The Tour de France is approaching and that means lots of race-technology innovations being used vsibly for the first time. To find out how the top teams keep achieving those marginal gains we caught up with Carsten Jeppesen, Team Sky’s Head of Technical Operations and the person responsible for their research and development
Carsten has a big challenge ahead of him. As he puts it, the sport is getting “a little bit like Formula 1”. This means that R&D budgets are increasing, but this comes with a dilemma.
“There have been some tremendously big steps made from the different equipment manufacturers in cycling.
“For a number of years it was pretty traditional; not a lot was done. But now you see closed helmets, you see riders basically wearing skinsuits on road stages and so on. The bikes are getting more and more aerodynamic, and getting more and more stiff. So let's say you are cutting off 20% of the total drag of a wheel or bike, or helmet. To do that once again is going to be much more difficult because you’ve already taken the easy steps.
“In Formula 1, they are down to the milliseconds now. When they look at areas where they should spend time and money developing something they will do it if they can gain milliseconds whereas before they had to make a difference of half a second. Before it was worth it, now they are at another scale and that's what's going to happen in cycling as well.”
Certainly not one to underestimate a challenge, Carsten is, he says, very hands on with the companies Team Sky works with. Team Sky works with Kask on helmets, Rapha on apparel, Pinarello for bikes, Fizik for saddles, Pro for components, and Shimano for its groupsets. Added to that are a host of nutrition, tools and training technology partners, and Jaguar gives them access to a wind tunnel.
So, where do they begin? What do they look for?
“We know more or less what a total drag of a rider or the unit is, the whole thing. And we try to look as much as we can at the full package, so we make a helmet that fits the clothing and the bike and so on.
“It shows for itself that we were the only test team for Shimano when they launched the new Dura-Ace group.
“What I normally do is speak to our coaches, sport directors, sports scientists as say, ‘Are there any specific or certain demands for the events that are coming up that we need to look at?’
“So, for example, it could be for really windy stages in the Vuelta – would it make sense to have a certain wheel that is more stable in crosswinds? You could have a helmet with a long tail, do you need one with a shorter tail?
“The worst thing that we can do is to make something new that doesn’t improve the old one. We always try to start with that as a baseline and we ask ourselves how can we improve on what we’ve already got.
“Going back to performance, when you look at a bike rider, what are the main things to look at for them to be more aerodynamic and go faster from A to B? So the clothing, the helmet and the bike are very important.”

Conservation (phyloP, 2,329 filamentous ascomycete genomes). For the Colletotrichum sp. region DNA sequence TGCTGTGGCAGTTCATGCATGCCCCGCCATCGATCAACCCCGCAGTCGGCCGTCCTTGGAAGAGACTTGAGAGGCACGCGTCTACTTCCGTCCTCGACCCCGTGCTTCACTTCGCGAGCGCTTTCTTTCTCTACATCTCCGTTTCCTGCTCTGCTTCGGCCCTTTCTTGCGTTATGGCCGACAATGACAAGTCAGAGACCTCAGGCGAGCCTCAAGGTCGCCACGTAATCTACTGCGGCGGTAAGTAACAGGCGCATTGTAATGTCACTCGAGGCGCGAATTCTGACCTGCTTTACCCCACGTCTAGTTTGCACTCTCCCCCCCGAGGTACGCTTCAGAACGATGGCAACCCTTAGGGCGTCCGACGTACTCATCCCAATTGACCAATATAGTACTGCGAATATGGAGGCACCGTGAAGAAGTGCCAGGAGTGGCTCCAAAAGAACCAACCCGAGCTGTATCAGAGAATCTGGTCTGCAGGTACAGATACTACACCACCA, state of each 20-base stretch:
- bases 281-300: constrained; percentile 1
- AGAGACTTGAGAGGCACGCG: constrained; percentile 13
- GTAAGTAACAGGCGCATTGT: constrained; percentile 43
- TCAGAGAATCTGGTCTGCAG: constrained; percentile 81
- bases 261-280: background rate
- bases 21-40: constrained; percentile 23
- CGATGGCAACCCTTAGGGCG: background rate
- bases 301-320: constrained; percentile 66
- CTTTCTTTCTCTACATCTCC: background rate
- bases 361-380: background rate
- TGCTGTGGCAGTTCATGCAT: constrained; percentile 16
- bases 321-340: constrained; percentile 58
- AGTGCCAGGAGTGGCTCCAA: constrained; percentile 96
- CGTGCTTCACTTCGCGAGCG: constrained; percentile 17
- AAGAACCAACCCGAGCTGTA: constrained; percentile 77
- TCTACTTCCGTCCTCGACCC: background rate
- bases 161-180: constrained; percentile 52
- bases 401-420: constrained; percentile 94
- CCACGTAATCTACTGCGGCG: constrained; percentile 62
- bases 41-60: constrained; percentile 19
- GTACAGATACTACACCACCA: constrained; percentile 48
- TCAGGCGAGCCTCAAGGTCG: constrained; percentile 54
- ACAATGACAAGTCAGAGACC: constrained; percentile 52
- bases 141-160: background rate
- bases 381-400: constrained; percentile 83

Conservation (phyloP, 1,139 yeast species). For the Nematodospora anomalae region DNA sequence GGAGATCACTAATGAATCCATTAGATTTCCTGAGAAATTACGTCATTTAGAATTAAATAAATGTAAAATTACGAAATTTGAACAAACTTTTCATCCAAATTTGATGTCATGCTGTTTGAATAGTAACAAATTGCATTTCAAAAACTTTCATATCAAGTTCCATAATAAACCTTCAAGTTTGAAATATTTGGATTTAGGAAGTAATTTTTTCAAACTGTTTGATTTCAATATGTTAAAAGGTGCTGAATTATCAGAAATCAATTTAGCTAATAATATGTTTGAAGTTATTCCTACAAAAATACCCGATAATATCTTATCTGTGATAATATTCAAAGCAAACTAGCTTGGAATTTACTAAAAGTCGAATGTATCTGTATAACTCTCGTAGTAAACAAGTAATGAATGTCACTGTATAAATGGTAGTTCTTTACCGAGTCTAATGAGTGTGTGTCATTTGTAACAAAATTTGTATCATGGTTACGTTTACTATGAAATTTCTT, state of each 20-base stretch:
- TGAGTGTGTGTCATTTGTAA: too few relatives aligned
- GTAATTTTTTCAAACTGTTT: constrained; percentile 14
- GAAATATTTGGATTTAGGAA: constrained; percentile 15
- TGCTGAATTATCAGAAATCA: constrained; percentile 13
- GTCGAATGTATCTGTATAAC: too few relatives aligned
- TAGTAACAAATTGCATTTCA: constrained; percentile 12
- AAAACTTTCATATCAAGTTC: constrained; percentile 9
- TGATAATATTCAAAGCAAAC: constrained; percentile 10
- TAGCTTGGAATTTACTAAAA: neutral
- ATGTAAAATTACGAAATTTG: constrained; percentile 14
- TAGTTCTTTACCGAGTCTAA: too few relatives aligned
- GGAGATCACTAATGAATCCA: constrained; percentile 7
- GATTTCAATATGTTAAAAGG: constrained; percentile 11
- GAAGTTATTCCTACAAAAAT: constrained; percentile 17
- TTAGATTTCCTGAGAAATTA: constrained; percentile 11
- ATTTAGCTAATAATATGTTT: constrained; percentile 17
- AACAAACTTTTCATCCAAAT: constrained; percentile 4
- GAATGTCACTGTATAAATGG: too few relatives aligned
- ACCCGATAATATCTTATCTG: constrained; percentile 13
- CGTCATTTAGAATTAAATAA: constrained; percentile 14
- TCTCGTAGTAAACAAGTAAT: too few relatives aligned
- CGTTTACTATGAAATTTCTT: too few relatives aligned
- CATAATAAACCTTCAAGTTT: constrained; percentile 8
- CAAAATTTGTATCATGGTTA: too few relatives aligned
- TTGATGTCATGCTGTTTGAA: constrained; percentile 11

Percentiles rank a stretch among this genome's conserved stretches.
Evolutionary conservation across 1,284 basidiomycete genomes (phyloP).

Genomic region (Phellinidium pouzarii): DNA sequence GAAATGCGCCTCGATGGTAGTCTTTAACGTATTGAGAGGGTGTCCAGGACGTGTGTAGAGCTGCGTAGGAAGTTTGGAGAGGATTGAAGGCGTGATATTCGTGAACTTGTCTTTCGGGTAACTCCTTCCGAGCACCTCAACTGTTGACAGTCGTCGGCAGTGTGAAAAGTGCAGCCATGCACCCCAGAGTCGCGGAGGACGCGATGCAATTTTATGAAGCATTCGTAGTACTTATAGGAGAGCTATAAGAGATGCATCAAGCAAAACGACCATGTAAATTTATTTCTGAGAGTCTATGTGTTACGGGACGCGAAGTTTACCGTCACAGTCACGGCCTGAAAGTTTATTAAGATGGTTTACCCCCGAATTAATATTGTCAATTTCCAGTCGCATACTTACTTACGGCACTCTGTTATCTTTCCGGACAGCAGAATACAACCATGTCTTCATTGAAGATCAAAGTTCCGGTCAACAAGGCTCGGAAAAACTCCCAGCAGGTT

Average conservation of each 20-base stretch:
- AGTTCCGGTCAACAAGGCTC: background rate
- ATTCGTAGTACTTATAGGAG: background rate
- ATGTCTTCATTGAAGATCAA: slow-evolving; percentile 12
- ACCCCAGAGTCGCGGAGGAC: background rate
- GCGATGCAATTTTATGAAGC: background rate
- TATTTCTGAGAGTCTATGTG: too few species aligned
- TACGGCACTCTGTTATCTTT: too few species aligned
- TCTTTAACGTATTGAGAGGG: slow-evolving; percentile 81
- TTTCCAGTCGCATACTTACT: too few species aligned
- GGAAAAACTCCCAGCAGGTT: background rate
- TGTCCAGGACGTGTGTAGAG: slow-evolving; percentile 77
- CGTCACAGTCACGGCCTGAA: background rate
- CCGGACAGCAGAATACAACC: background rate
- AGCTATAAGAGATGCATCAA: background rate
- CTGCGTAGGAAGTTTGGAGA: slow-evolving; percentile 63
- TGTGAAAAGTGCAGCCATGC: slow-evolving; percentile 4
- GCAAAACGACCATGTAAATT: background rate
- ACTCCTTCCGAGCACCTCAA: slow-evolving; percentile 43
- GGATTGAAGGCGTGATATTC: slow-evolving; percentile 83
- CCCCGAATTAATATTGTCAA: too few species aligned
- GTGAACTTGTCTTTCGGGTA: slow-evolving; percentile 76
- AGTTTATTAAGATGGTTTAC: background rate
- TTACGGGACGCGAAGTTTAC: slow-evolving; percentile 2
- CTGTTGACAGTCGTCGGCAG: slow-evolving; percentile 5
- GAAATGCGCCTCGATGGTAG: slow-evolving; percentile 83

One of the more visible innovations for last year’s Tour was Team Sky’s new helmet, the Protone. Hitting the shops earlier this year – and our office in January for review – the Protone is the result of computational fluid dynamic (CFD) modelling and wind-tunnel testing, like many other products in the bike world these days. The tech sheets even highlight that the design’s aerodynamics remain unaffected when a rider removes their sunglasses and places them in its vents.
For Team Sky, the Protone is the replacement to the Mojito, worn by Chris Froome and the team during the 2013 Tour de France.
“We were looking at bringing down the drag of the helmet. We were looking at the weight and wanted to keep it as close as we could to the Mojito. Then we looked at ventilation or the cooling effects, and then there were small parts to it such as straps and technical features like the adjustment in the back. And you can call that safety as well, so placement in the right position is important.
“For sure we have made improvements. We know for a fact that the drag from the Mojito to the Protone is another level.”
According to Carsten, the design process, which typically begins at the end of the season, began a little later than normal with Team Sky and Kask having just five months from specification to the Tour. That left little time for multiple safety testing and revision rounds, so it needed to be right first time.
“We didn't have the time we wanted, so instead of making one Protone model we had Kask develop three. All three of them made it through the test. Obviously, we were going to go for the lightest one of those.
“There's the aerodynamics of the helmet, but the fit is really important. Normally you want a helmet that you almost don't feel when you’re wearing it. That's what you're aiming for. That's the goal. The fit and the weight are very important because if it's a heavy helmet on your head you will not forget you are wearing it.
“I also think riders look for something that they think looks good and is well-designed. That is also a part of what we are looking for but it's a helmet so primarily it must provide safety for our riders. They are wearing a highly developed safety feature because that's what it takes just to pass the test and get the helmet approved.”
So how has technology development changed since Carsten joined Team Sky in 2009?
“When we started out we said that our goal was to win the Tour de France with a clean British rider in five years and inspire one million more people to get out riding their bikes. No one thought this was possible but after winning the Tour first with Bradley in 2012 people realised that we wanted to make a big impact on cycling.
“The way we work with our partners and suppliers is key to being a successful team. We have helped establish ground-breaking technology in this sport and we want to continue to find new ways to improve and that means finding those small gains that make a big difference.”